The district judge in this case admitted Greene's statement after making an explicit finding that Jackson's desire to prevent Greene from testifying was a “precipitating” and “substantial” reason why Jackson murdered Greene. J.A. 845. At oral argument, Jackson contended that the forfeiture-by-wrongdoing exception to the Confrontation Clause requires that a defendant make a witness unavailable with the sole motivation of preventing the witness from testifying. He argued that while Federal Rule of Evidence 804(b)(6) may permit forfeiture even if a defendant has secondary motivations for murdering a witness, the Confrontation Clause sets a higher bar and permits forfeiture only when a defendant was motivated exclusively by a desire to silence a witness. Jackson argued that he had additional reasons for killing Greene, to wit, preventing Greene from harming the Lindsay Drive drug operation and exacting revenge on Greene for robbing Garian “Boo” Washington, and that the forfeiture-by-wrongdoing exception therefore did not apply.1

We find no support in controlling precedent for Jackson's restrictive view of the forfeiture-by-wrongdoing exception, and, in accord with several other courts that have addressed the issue, we decline to provide criminal defendants with an opportunity to avoid the exception by adducing some additional motive for their misconduct.


Nothing in relevant Supreme Court or Fourth Circuit precedent substantiates Jackson's position. In Crawford, the Supreme Court looked to English and early American criminal cases to conclude that the Confrontation Clause bars admission of testimonial hearsay unless the declarant is unavailable and the defendant had a prior opportunity for cross-examination. 541 U.S. at 68. However, the Court noted that its holding did not eliminate the common law forfeiture-by-wrongdoing exception, which “extinguishes confrontation claims on essentially equitable grounds” and permits testimonial hearsay even without an opportunity for cross-examination. Id. at 62 (citing Reynolds v. United States, 98 U.S. 145, 158–59, 25 L.Ed. 244 (1879)). Crawford also left intact Federal Rule of Evidence 804(b)(6), the analogous exception to the evidentiary hearsay rule that allows admission of a “statement offered against a party that wrongfully caused—or acquiesced in wrongfully causing—the declarant's unavailability as a witness, and did so intending that result.” Fed.R.Evid. 804(b)(6). The Court said nothing, however, about whether a party must intend only that result in order for the exception to apply.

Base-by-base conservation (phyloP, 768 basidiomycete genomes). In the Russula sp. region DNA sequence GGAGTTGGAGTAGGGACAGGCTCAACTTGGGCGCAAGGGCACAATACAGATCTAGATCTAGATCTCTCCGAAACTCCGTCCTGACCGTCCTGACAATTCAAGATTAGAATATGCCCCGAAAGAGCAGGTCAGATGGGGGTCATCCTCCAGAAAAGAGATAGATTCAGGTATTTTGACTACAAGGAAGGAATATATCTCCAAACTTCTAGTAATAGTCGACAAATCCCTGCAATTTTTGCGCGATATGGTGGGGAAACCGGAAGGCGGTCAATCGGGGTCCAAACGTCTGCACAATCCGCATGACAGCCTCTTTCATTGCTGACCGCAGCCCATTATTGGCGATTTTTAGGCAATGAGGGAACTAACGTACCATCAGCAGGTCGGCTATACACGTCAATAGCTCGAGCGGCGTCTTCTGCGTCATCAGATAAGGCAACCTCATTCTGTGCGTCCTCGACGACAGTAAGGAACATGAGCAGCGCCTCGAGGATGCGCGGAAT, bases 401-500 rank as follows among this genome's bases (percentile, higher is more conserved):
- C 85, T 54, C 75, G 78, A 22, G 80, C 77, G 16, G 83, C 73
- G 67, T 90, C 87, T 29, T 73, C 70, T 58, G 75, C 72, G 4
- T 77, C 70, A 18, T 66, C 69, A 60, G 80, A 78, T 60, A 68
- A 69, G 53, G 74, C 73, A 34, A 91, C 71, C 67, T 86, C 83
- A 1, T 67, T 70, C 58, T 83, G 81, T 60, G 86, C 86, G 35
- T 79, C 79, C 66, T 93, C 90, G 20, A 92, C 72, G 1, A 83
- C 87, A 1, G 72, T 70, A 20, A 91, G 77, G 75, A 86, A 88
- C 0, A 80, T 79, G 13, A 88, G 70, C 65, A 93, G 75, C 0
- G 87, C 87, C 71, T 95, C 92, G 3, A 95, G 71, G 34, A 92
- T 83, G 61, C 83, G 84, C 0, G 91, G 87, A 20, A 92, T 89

The Supreme Court revisited the forfeiture-by-wrongdoing exception in Giles, concluding that it applies only “when the defendant engaged in conduct designed to prevent the witness from testifying.” 554 U.S. at 359. The Court noted that the exception is based on the maxim “that no one should be permitted to take advantage of his wrong” and emphasized that “ ‘[t]he Constitution does not guarantee an accused person against the legitimate consequences of his own wrongful acts.’ “ Id. at 366 (quoting Reynolds, 98 U.S. at 158).

In Giles, the defendant murdered the declarant, and the state court applied the forfeiture-by-wrongdoing exception without considering the defendant's motivation for committing the murder. Id. at 377. The Supreme Court vacated, directing the state court to consider the defendant's intent on remand, id., and to apply the exception only if the defendant's conduct was “designed to prevent the witness from testifying,” id. at 359. The Court made no mention of any requirement that the defendant's desire to silence the witness be the sole or primary motivation for his misconduct. As we recently noted in United States v. Dinkins, the Giles decision “did not materially alter application of the forfeiture-by-wrongdoing exception” but merely clarified existing precedent and affirmed that the intent requirement of Rule 804(b)(6) is sufficient to prevent any violation of the Confrontation Clause. 691 F.3d 358, 383 (4th Cir.2012).